From the Vesper’s petitions for the Commons for Martyr’s: “Lord, hold us fast to preaching the gospel even in the face of opposition, persecution, and scorn.” Christian preachers are often tempted to let go of the Gospel when confronted by entrenched opposition. Like water seeking the fastest and easiest route downhill, preachers are coaxed toward taking the most direct path to the dilution of Christ’s teaching and, ultimately, a betrayal of the Spirit that animates us. We see and hear this when preachers begin preaching a Prosperity Gospel—Jesus wants you to be rich!—; or when they begin preaching a Zeitgeist Gospel—Jesus wants us to “fit in” with our times so we can witness from within;—or when you hear the Gospel of Identity Politics—being American, Black, Gay, Male or Female, Left or Right is preached to be more important than being faithful to Christ. All of these, of course, are dodges, ways around the difficult demands of what Jesus teaches us to be and do. They allow us to sift out the hard stuff and celebrate that which most tickles our bored ears. True martyrs (not self-appointed martyrs) present us with an extraordinarily hard reality: they believe the Gospel and die proclaiming it. Could we do the same if called upon to do so?
St. Boniface, an eighth-century English Benedictine bishop and martyr who served as a missionary to Germany, wrote to a friend, “Let us be neither dogs that do not bark nor silent on-lookers nor paid servants who run away before the wolf…Let us preach the whole of God’s plan…in season and out of season.”* Though this sounds benign enough, Boniface died doing it, or rather died because he did it—he barked and refused to be hired as a religious P.R. man for Zeitgeist, Inc. Paul found himself in a similar position. Paul reports in Acts that he was seized by the Jewish leaders in the temple and almost killed because “[he] preached the need to repent and turn to God, and to do works giving evidence of repentance.” Should we be shocked that Paul would find himself the target of the powers-that-be? Not really. Jesus warned his disciples that they would follow him to the cross if they persisted in preaching his word. And it is persistence that most often gets the Gospel preacher and believer into trouble.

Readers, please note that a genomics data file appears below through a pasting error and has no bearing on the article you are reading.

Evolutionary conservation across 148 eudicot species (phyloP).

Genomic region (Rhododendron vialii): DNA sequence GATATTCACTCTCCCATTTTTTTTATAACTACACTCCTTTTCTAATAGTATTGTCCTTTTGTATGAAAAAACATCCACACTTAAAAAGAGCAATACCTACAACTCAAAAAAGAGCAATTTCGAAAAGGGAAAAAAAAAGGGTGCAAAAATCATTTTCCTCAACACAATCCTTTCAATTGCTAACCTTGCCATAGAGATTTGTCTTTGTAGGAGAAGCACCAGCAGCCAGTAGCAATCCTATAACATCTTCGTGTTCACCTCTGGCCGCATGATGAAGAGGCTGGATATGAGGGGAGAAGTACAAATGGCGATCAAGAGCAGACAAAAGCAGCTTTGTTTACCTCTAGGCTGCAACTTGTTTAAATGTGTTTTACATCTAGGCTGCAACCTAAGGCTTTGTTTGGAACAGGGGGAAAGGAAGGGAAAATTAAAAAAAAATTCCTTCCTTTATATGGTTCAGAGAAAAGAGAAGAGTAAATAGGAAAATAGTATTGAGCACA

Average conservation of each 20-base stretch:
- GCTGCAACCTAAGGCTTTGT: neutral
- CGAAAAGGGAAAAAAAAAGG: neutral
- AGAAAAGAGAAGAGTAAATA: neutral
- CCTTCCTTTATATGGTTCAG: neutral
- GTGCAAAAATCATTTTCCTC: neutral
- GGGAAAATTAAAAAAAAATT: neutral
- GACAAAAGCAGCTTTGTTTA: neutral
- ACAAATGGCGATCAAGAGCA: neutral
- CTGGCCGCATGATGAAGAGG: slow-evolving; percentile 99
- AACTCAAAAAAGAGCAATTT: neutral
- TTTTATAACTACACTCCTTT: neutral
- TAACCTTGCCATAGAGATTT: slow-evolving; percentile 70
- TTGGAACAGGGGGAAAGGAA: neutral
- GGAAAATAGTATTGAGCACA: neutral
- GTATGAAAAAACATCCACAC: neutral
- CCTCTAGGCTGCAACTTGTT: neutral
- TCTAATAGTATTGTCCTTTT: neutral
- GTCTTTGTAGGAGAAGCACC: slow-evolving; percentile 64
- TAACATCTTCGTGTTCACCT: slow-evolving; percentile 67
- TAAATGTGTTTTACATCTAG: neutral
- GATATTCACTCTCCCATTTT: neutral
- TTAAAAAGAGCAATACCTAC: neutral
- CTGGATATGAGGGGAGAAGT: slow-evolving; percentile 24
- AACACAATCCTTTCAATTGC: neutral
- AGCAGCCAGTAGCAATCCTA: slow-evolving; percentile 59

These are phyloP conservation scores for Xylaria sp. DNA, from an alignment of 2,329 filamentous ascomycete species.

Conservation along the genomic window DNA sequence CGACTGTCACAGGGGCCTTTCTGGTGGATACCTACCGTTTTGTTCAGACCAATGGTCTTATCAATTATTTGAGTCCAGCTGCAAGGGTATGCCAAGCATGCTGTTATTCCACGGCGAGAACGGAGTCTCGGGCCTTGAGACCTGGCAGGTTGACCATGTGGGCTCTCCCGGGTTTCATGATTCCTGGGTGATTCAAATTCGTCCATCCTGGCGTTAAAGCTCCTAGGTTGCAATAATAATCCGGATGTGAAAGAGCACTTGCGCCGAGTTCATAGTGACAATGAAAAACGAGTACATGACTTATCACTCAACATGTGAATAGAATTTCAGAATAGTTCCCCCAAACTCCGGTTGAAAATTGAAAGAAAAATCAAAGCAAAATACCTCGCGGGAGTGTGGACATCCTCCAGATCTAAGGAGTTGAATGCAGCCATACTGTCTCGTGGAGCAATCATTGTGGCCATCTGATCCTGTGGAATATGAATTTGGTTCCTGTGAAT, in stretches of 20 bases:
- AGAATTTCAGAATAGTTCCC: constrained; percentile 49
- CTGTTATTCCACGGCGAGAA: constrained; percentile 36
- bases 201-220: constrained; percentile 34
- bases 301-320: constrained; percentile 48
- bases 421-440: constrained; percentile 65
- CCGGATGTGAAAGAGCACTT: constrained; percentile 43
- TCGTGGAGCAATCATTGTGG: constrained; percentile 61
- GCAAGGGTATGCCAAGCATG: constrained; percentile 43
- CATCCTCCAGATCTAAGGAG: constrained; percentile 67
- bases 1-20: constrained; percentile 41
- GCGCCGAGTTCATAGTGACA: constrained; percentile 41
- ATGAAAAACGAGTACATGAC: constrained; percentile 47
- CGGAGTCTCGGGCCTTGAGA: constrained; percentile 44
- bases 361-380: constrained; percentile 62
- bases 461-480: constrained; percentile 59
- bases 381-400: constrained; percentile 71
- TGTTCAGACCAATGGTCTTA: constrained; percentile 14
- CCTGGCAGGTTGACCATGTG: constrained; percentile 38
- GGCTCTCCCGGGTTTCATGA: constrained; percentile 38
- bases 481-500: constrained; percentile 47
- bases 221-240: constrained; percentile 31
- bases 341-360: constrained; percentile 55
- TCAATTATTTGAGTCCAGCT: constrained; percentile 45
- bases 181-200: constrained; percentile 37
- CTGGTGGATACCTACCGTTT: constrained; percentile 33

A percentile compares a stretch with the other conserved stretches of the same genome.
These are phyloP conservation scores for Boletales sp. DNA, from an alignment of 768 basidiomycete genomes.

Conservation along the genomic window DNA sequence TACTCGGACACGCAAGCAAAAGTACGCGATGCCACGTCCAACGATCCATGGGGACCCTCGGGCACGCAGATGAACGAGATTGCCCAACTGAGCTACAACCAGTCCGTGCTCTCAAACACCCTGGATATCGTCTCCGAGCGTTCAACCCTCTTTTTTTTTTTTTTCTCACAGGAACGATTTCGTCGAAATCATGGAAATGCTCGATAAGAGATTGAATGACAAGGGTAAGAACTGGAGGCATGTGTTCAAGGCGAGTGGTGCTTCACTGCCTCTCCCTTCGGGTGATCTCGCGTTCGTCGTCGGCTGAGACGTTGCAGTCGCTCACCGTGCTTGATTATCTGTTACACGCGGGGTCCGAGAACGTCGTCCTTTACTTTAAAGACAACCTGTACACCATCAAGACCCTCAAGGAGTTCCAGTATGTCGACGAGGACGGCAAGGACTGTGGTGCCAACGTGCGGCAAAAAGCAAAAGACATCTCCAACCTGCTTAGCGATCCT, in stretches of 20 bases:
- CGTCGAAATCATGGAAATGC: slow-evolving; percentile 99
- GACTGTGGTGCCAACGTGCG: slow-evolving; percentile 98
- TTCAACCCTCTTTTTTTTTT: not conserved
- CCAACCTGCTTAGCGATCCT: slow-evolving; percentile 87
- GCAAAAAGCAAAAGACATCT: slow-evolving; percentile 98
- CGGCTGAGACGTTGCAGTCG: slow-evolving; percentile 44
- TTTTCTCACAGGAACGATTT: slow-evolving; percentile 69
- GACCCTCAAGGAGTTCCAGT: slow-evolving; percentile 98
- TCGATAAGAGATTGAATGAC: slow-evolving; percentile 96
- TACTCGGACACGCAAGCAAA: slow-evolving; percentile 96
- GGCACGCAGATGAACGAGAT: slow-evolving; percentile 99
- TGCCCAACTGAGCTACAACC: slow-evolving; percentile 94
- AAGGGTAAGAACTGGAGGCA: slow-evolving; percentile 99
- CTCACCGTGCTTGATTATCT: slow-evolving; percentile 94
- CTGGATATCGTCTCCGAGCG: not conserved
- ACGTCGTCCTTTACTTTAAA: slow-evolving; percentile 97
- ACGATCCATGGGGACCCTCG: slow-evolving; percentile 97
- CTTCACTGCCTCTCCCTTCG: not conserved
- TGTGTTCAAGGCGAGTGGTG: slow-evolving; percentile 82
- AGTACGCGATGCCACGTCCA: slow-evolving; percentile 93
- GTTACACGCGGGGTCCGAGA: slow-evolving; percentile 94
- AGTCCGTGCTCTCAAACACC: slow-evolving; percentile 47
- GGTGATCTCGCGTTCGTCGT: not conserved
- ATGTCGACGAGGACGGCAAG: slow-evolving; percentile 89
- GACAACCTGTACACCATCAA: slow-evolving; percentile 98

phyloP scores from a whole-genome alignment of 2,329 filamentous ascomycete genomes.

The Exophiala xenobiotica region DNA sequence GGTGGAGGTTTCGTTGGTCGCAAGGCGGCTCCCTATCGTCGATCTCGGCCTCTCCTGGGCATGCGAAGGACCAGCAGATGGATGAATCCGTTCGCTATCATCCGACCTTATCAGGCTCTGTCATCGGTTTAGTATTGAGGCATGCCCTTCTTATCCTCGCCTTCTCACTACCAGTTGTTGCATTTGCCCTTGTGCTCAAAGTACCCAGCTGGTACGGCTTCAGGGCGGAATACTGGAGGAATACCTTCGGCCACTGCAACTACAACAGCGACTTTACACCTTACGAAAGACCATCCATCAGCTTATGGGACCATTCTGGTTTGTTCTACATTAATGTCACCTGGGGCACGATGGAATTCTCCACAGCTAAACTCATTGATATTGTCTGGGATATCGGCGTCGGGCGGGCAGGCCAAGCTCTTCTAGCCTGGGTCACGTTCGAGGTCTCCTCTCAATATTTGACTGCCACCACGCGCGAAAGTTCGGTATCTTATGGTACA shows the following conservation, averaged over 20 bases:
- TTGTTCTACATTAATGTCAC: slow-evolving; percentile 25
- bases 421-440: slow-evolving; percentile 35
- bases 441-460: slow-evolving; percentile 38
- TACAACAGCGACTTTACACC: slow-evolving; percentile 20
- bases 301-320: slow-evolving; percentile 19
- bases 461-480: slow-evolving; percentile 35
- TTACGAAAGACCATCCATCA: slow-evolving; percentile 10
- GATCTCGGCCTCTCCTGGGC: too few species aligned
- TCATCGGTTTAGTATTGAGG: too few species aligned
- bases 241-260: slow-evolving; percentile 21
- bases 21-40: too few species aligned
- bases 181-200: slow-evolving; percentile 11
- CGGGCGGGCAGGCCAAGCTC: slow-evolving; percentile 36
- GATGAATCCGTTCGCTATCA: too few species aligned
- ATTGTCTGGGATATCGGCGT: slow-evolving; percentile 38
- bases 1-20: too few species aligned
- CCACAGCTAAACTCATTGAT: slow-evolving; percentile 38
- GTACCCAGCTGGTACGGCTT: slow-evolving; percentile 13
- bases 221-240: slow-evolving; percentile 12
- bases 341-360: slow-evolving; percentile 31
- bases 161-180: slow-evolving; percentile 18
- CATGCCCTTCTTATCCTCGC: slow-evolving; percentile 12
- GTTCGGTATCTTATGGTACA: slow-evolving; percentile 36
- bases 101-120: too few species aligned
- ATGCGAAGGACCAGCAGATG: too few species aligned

Jesus says, “A hired man, who is not a shepherd…sees a wolf coming and leaves the sheep and runs away…” The wolf attacks the sheep, killing one or two and scattering the rest. Why does the hired man run? Jesus says, “This is because he works for pay and has no concern for the sheep.” A preacher hired by Zeitgeist, Inc. will do the same—cut and run when it looks as though the wolves of persecution, opposition, and scorn come bounding down the hill. The good shepherd will stay and fight. And though he will never lose, he may sometimes die.
There’s almost no chance that anyone here this evening will be called upon to die for preaching the Gospel. In the U.S. in the 21st century, the Zeitgeist has learned more subtle ways of tempting us away from the Good Shepherd. Perhaps the most powerful temptation comes from the devil of freedom, or more accurately named, the devil of choice. Dangling before us the illusion of unfettered choice in a marketplace of unlimited options, the devil of choice coaxes us with a powerful sense of entitlement, a sense of being owed our comfort, our liberty. And so, we stand dumbfounded in the Wal-Marts of religious goods and services, the Winn-Dixies of spiritual options, and we pick and choose. I will preach mercy but not justice; love but not responsibility; forgiveness but not sin. I will preach heaven but not hell; faith but not obedience. With a shopping cart full of our hodge-podge choices, we check-out and pay with our souls, and then go out preaching a gospel half-bought. If our souls must be the currency with which we purchase a spiritual good, let that purchase be our eternal lives with Christ. As the Dogs of God, we can do nothing less than die while ferociously barking the Gospel just as Jesus taught it.
* from the Office of Readings, St. Boniface